Search

Are you a boy racer? Do you take drugs and drive?

PUBLISHED: 07:44 23 March 2019 | UPDATED: 13:33 25 March 2019

Darren Eadie checks his car is roadworthy. Picture Rick Kelly

Darren Eadie checks his car is roadworthy. Picture Rick Kelly

Archant

He hated wearing his seatbelt if it creased his shirt and he's been tempted to check his phone when waiting at the lights, but men don't have to take risks, says former Norwich footballer Darren Eadie

Leave your mobile phone alone when you're at the wheel, urges Darren Eadie. Picture contributedLeave your mobile phone alone when you're at the wheel, urges Darren Eadie. Picture contributed

We’ve all read about the stats on road traffic crashes and road safety and it seems collisions on our roads are on the increase. On average over 400 people die each year on Norfolk’s roads - that’s 34 people being seriously injured or killed each month.

The quite scary thing is that 68% of people killed and seriously injured on Norfolk’s roads are men and three quarters of all people dying on Norfolk’s roads are men. It seems that men are bigger risk takers and that could be part of the issue.

Speeding is a huge one – whether it’s just people showing off or just wanting to get somewhere quicker. I think men have a tendency to disobey the laws of the roads a little bit more than women do and the stats back that up.

Not wearing seatbelts is another big one. Back in the day my parents wouldn’t have their seatbelts on and my brother and I would be fighting in the back of the car without seatbelts. There were no seatbelts in the back of cars then!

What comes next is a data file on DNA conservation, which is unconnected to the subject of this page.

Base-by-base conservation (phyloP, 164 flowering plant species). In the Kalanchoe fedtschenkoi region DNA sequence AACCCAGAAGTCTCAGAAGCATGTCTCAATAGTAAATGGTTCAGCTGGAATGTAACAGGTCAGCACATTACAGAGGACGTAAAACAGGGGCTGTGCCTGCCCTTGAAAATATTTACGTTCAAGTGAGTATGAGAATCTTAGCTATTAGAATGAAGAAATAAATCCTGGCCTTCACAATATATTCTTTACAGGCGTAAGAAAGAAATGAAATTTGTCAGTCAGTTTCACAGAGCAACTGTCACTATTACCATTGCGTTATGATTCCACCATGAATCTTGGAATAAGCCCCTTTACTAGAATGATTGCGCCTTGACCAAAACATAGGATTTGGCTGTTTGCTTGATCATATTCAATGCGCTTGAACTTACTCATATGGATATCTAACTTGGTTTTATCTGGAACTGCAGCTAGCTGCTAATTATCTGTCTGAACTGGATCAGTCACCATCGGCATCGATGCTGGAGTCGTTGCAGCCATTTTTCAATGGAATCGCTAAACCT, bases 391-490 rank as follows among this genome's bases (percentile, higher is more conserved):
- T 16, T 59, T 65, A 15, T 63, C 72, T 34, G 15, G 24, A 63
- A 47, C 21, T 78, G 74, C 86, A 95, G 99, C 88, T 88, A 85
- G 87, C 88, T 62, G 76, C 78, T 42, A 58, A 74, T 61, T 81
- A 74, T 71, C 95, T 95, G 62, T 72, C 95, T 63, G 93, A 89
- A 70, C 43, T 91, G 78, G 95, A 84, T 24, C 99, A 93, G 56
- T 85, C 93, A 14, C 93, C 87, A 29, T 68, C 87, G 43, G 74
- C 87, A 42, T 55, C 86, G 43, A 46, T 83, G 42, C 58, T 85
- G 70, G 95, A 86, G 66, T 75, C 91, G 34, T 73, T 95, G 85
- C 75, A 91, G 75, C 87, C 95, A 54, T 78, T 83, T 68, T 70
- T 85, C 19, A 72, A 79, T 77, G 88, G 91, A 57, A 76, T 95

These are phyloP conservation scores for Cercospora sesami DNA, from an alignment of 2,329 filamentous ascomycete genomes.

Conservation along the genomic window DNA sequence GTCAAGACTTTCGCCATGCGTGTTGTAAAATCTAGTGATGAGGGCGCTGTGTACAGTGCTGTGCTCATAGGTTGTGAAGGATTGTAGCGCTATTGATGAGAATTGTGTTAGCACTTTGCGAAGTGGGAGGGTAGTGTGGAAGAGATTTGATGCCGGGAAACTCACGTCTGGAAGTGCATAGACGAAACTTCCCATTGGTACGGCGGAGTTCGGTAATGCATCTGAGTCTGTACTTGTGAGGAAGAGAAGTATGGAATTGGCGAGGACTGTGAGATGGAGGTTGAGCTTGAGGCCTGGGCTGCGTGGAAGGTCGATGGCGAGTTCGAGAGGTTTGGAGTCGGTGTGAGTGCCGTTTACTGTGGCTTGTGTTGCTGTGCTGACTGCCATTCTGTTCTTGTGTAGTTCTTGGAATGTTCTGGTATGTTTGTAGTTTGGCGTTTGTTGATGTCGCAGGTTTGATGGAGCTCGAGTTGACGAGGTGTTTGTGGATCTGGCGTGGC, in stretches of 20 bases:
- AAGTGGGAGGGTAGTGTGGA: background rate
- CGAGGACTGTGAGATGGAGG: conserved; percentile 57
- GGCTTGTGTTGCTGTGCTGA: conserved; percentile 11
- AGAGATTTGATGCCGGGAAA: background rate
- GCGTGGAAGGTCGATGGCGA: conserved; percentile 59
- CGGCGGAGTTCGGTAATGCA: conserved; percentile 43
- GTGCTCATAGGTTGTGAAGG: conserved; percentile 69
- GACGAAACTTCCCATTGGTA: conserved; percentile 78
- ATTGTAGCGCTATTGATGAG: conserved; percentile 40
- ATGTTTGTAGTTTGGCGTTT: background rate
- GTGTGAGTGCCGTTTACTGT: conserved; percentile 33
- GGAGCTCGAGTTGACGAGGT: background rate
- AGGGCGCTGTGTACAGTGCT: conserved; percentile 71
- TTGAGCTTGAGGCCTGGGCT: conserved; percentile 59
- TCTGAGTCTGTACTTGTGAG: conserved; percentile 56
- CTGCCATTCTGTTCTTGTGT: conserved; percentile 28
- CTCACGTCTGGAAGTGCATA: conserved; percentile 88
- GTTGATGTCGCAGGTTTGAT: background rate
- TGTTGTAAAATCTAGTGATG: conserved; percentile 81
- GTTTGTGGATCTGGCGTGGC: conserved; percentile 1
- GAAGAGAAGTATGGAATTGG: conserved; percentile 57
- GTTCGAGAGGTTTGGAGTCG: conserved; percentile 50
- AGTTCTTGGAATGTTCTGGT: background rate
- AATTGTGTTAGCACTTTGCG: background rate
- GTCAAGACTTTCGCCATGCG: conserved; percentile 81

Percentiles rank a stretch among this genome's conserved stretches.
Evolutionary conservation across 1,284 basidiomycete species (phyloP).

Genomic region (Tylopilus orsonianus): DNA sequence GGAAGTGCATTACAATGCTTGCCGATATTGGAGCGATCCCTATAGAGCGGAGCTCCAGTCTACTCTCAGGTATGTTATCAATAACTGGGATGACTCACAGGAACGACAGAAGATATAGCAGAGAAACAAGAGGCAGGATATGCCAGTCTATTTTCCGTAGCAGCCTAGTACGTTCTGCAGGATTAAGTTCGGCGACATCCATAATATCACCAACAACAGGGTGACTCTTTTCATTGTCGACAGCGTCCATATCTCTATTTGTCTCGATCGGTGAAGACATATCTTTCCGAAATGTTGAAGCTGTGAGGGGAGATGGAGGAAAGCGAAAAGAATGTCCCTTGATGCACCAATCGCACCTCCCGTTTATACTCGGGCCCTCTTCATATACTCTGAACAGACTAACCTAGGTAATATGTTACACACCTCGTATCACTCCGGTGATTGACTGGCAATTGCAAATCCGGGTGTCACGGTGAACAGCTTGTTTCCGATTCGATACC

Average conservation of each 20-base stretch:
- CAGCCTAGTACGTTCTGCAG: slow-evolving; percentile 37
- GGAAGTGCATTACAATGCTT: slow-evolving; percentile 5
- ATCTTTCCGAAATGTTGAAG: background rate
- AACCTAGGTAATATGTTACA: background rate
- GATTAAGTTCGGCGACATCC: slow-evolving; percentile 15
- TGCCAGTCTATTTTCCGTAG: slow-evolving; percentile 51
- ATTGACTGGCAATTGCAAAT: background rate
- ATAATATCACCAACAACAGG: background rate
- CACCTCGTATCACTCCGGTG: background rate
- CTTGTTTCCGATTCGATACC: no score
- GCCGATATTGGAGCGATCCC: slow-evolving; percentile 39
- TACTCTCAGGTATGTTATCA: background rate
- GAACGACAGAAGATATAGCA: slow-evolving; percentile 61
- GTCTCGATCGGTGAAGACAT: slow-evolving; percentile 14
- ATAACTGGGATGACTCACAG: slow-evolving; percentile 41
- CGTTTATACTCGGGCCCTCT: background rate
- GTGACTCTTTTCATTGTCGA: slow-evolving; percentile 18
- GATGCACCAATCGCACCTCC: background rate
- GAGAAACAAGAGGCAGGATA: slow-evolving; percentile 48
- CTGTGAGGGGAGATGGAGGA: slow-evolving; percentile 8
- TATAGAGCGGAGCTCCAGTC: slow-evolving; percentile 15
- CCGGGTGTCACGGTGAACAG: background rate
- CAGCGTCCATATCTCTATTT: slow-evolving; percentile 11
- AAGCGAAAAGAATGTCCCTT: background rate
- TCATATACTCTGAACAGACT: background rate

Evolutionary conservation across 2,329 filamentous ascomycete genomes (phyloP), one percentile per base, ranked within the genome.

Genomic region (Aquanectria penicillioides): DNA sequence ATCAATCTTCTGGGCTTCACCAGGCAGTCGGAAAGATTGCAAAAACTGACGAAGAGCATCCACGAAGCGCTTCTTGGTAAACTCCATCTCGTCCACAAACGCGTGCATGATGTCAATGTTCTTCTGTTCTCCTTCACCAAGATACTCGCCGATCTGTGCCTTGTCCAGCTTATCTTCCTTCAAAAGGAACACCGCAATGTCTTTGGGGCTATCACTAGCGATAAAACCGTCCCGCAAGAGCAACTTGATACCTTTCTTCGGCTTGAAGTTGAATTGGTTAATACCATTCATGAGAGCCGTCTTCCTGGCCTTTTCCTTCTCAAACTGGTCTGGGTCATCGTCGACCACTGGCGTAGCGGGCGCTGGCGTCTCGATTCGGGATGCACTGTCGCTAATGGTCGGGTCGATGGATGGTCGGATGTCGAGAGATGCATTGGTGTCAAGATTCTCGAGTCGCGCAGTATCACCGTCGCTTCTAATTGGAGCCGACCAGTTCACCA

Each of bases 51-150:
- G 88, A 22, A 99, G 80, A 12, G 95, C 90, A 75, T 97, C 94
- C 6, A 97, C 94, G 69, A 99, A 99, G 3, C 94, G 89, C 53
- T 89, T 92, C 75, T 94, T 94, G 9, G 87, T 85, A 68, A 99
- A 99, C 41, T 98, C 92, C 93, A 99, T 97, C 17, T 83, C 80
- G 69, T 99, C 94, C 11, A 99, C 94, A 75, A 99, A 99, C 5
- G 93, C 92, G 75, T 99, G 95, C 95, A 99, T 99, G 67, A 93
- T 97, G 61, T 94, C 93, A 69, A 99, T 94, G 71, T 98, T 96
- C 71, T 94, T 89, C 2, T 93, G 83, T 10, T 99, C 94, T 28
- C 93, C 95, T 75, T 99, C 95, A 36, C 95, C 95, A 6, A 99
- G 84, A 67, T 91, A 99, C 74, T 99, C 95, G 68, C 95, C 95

Darren Eadie ready to hit the road. Picture Rick KellyDarren Eadie ready to hit the road. Picture Rick Kelly

A few years ago, if I was going out I’d worry that my seatbelt would crease my shirt – but my wife has been in my ear lots and lots to make sure I put my seat belt on and I absolutely do now. It’s simply not worth the risk.

Drink driving is obviously an issue and it still amazes me that people will still even consider it. Drug driving can also be a problem. People think you can get away with drug driving more easily than drink driving because they think it’s not quite so easy to recognise. This just isn’t the case – the local news is always reporting on people being caught drug driving. Even prescription drugs can affect your ability to drive so always check the label to make sure it’s safe to drive.

It’s no surprise that one of the biggest distractions when in the car is the use of mobile phones. Let’s face it, we’ve all spotted people in cars using their mobile phones whilst driving. It’s pretty scary stuff when you look at the figures. 40% of people said they checked texts or social media when they were in traffic last 
year – and that’s just the people who admit it, it’s probably a lot higher.

I’ve been tempted to check my phone when I’ve been sat in traffic lights – that is illegal too. Really doing anything with your phone that takes your mind off the road while driving is dangerous. I think mobile phone companies should take a stance and take responsibility for this issue to be honest. My phone now won’t give me any alerts when I’m driving and I think phone companies need to go further than that. They should develop technology to stop your phone working in the car so you’re not tempted to use it.